What old, young, sick and handicapped aren’t taken care of?    It’s the adults that can take care of themselves but don’t that are the cost burden.   Especially the younger generations that want everything for doing nothing.   Nice job with the drama card though. 🤦‍♂️ 

Everything for doing nothing? 

Do you have examples or is it a 'just look around, its common sense' kinda thing? 

Do you think you have enough of a data sample to generalize an entire generation? 

Edited by ThreePointTakedown
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Example:  when the educated “so called smart” people want/need/cry for the uneducated “so called stupid” people to pay for their college.  You can’t make it up.  You just can’t.  

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24 minutes ago, ThreePointTakedown said:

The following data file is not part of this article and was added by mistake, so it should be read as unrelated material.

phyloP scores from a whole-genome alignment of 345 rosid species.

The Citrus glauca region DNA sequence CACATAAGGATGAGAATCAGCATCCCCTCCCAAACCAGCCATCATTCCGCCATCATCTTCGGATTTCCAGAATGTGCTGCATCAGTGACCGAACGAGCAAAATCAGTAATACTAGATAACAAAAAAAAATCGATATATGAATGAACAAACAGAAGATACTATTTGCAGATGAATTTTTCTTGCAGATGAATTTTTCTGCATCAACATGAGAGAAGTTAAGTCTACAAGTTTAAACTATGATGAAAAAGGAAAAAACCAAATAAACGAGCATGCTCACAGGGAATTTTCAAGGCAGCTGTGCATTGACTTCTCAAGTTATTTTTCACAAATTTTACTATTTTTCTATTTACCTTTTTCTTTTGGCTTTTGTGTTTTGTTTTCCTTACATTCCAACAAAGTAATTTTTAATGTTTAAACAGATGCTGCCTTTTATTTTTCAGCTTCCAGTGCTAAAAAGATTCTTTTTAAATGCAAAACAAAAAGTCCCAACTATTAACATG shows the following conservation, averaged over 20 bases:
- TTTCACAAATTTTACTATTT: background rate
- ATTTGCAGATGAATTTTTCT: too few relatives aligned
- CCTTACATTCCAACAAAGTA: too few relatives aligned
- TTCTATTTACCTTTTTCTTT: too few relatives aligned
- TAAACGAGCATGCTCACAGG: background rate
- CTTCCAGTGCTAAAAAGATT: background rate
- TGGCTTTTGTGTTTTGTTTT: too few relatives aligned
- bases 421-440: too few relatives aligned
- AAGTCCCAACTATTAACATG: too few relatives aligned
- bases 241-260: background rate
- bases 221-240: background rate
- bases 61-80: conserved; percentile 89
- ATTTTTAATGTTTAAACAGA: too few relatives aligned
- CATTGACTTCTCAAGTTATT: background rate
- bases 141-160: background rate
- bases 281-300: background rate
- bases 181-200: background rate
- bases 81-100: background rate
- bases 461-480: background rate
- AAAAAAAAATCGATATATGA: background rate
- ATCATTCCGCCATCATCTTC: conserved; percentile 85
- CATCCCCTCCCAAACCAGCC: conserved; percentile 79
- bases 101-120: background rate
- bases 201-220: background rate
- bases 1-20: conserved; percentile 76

How do you reconcile #2 and #4? Seems like they contradict each other. What are differences between them?

Saving enough money to achieve financial independence is being accounatable. It gives you the freedom to pursue your passions, spend time with family, and give back to the community if you choose. For example, if you've got $5 million invested and it's bringing in $200K a year, that's a solid setup for many Cost of Living areas.

Imagine you're a parent who sets aside $5 million for each of your responsible kids to secure their financial futures. This could require $25 million for yourself and your family, which seems fair.  But at some point, it's important to give back to the village that supported you... through charitable donations, village investments, or supporting initiatives for the greater good...